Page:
Did you ever mimic those kids in the movies or in family sitcoms who didn’t want to eat their dinner and throw their food – not their scraps – under their table to a family pet anxiously awaiting a treat?
Later scenes in those shows usually focus on the disobedient kids and don’t often show what happens to the family pets.
Probably wasn’t good. Rover likely had one nasty bellyache.
Beginning in the fall, sweets and treats take over our homes: from Halloween with all its glorious preparations and leftovers, to stuffing ourselves on Mass Turkey Homicide Day, with more leftovers for days on end, to holiday parties and goodies as gifts and yes, even more leftovers around Christmas, Kwanzaa, Hanukkah and New Year’s.
Oh the temptation to overindulge. But we know January is coming and we all will run to the gym to take care of that extra junk in our trunk.
But what about our pets who must smell the sweet potato casserole sitting out on the Thanksgiving Day buffet and the pumpkin pie with the whipped creme sitting out on the china server, surrounded by the family’s best china, and yes, the scraps that are hanging out in the trash can under the sink. Don’t forget the pitcher of sweet creme for the after-dinner espresso hanging around the pie.
Hazards abound as we get busy, full and yes, perhaps careless as our schedules and eating habits change.
But what is it about turkey and chocolate that present such dangers for our furry friends? Why can’t Geneva have just an itty bitty piece of dark chocolate? Is has antioxidants, right? Canine cancer is a big concern. We lost Clyde to osteosarcoma at a fairly early age.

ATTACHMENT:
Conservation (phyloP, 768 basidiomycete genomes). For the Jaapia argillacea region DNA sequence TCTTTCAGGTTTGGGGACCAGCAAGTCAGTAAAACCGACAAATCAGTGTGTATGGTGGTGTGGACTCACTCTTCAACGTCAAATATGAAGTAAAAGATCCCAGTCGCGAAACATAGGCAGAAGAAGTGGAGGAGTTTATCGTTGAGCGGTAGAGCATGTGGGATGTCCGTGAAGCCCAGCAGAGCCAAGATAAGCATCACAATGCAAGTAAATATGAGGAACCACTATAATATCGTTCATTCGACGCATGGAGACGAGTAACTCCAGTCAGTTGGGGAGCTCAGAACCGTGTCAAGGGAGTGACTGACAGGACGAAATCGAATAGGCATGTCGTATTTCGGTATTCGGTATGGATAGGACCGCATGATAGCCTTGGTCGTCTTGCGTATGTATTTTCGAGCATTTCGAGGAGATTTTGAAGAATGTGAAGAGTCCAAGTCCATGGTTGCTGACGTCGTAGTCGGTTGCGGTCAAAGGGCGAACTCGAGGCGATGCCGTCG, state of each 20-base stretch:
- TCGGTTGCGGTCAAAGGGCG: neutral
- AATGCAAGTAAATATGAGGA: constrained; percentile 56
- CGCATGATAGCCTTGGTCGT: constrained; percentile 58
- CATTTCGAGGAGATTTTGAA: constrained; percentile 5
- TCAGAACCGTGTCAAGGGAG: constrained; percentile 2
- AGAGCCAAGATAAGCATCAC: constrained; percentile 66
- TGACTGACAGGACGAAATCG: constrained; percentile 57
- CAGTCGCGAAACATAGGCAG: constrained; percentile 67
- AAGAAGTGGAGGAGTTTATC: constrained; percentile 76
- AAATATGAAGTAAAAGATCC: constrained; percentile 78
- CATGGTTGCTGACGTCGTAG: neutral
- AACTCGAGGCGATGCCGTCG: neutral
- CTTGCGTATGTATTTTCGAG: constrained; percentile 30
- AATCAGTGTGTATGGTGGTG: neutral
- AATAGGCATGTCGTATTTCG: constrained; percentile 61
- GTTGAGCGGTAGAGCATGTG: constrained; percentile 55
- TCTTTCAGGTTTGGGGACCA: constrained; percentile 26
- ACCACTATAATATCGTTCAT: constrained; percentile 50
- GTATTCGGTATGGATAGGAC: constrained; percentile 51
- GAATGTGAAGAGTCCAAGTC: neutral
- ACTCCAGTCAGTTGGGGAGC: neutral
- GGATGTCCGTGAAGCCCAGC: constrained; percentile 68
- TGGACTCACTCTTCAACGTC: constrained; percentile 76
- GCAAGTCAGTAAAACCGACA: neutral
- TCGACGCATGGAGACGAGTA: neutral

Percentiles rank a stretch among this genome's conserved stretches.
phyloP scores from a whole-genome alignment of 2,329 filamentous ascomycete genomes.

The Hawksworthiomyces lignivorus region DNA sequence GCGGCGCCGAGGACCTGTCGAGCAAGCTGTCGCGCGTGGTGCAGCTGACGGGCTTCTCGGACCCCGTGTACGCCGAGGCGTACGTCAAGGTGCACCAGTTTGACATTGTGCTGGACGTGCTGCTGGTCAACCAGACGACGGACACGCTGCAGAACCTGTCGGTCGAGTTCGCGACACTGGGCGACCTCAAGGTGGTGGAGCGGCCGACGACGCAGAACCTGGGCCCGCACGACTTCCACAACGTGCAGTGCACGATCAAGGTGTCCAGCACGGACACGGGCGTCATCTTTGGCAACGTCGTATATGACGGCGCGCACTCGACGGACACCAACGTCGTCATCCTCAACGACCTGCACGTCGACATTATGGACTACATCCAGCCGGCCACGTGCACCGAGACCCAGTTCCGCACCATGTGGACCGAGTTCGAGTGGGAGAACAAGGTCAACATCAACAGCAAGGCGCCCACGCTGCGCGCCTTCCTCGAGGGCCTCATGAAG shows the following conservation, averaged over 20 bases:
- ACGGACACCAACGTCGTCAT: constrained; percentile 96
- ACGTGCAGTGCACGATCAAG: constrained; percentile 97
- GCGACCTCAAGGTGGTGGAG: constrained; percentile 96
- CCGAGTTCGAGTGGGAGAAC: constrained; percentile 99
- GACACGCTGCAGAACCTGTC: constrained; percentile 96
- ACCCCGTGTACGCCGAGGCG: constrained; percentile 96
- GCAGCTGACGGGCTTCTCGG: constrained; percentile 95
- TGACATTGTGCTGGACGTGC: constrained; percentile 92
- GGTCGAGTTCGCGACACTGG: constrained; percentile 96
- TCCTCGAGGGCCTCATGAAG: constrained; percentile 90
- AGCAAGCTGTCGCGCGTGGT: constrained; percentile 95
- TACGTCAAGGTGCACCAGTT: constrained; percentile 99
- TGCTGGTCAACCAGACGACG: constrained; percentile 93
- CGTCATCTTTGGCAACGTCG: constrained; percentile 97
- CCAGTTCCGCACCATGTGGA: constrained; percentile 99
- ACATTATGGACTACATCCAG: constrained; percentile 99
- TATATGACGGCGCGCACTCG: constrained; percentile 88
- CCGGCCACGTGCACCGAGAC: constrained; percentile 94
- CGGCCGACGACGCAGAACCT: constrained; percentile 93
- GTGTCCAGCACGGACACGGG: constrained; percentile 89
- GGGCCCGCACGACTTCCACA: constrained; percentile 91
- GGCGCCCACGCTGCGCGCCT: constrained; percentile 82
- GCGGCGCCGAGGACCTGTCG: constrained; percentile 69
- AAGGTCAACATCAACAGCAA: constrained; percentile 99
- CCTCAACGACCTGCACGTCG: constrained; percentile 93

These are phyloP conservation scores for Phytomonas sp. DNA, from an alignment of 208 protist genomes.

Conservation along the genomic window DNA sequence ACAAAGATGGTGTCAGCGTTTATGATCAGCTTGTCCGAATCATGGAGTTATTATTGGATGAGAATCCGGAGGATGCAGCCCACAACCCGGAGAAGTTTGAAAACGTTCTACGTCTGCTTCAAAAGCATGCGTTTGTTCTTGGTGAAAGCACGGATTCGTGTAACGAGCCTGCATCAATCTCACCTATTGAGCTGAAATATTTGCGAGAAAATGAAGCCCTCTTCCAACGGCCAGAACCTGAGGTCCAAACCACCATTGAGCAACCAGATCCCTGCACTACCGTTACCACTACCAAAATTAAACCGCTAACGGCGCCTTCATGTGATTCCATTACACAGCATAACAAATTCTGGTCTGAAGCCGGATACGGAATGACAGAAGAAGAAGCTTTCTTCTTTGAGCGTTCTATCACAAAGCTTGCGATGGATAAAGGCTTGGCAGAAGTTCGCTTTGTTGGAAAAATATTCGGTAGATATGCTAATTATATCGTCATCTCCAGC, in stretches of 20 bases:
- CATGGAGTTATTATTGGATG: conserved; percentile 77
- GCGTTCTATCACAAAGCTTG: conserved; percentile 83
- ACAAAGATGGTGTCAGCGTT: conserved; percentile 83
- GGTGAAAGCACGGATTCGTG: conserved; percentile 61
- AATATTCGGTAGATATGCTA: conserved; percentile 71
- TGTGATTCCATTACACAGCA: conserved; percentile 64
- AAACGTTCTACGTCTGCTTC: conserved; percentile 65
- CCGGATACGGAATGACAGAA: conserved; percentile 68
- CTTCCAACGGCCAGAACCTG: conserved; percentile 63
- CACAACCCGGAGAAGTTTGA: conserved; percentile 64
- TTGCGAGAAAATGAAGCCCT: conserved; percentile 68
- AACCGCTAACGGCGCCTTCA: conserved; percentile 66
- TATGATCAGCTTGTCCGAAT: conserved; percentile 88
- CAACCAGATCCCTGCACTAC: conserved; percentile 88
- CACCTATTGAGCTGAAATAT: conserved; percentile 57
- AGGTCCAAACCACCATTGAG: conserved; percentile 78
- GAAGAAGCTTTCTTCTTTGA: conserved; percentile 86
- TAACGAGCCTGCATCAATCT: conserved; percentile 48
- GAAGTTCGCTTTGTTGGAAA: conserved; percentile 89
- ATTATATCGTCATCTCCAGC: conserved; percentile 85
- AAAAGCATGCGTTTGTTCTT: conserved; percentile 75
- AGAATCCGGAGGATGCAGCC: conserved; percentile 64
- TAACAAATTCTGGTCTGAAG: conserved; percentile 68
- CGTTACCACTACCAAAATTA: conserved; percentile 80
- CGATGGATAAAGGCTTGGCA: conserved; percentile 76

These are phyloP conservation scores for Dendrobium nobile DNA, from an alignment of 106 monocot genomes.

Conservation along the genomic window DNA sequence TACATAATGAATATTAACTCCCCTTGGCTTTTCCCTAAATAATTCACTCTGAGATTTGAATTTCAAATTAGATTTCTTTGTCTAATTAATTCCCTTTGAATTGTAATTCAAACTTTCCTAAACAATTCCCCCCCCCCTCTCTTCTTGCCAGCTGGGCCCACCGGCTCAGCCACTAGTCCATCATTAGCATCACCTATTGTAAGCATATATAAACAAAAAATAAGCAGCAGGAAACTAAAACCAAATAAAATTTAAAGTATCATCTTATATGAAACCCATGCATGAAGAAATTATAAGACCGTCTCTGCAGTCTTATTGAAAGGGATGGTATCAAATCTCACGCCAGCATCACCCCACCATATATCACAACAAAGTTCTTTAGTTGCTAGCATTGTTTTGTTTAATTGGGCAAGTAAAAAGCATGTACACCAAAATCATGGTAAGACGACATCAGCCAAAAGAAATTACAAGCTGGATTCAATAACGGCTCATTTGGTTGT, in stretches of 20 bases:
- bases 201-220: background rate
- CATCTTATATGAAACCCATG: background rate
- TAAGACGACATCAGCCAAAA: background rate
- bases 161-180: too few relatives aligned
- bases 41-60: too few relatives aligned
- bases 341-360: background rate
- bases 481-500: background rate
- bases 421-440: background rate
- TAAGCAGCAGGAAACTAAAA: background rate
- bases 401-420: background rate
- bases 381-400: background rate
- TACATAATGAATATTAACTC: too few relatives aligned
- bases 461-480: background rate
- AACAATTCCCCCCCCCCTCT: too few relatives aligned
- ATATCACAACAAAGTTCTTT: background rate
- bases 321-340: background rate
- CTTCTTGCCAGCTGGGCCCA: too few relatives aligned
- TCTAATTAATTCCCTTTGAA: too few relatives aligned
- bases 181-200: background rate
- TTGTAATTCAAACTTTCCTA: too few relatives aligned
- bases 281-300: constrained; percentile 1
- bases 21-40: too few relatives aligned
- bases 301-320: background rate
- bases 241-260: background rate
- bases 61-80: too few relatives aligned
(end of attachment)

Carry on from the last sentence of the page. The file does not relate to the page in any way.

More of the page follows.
Well, dogs are more sensitive than other creatures to stimulants like chocolate. And since there are so many varieties of chocolate – from milk to dark – as well as percentages within those categories – buy 74 percent dark chocolate to earn any antioxidant benefits – it’s difficult to assess what they’ve eaten as far as ingredients unless you can access the wrapper.
Suffice it to say, theobromine is the key culprit. Ingestion for Rover means gastro, cardio and even neurological distress. Baking and dark chocolate appear to contain the most theobromine, which means we need to be careful when baking, too, not just when we place our baked goods out on decorative platters or gift baskets.
The American Society for the Prevention of Cruelty to Animals offers a host of safety tips for our companion animals during the holiday season. A couple dietary tips include:
- do not let them eat cake! raw eggs can lead to salmonella buildup, which leads to food poisoning
- ditto on bread dough
- no sage! tasty in our dressing, but toxic to dogs
- turkey is OK, just not a lot, not raw, and without bones
- remember, raisins are grapes and grapes are ultra-dangerous; as few as 7 can send a dog into intestinal distress
We all want to show extra affection for our animals as we celebrate the holidays and as humans, we show that affection through food. Well, the ASPCA recommends – if you must – trying appropriate treats made for dog and cat and fish and bird and whatever else is in your menagerie. Does not have to be human food. And, they recommend, not a lot of anything new. Don’t want to cause any type of intestinal distress, which, if severe enough can lead to pancreatitis. All over a bit of chocolate from a kind heart. See the dietary information pages for more information.
If you think one of your critters has dug into a toxic substance, contact your local veterinarian or veterinary emergency hospital immediately. Consider a consultation with the Animal Poison Control Center (APCC): Call (888) 426-4435.
This service is offered through the ASPCA. With a single phone call and $60, a board-certified veterinary toxicologist will listen to your description of the symptoms and possible toxins and advise both you and your regular veterinarian how to treat the symptoms, both immediately and long-term. Be sure to check the ASPCA site regularly during the holidays for additional information.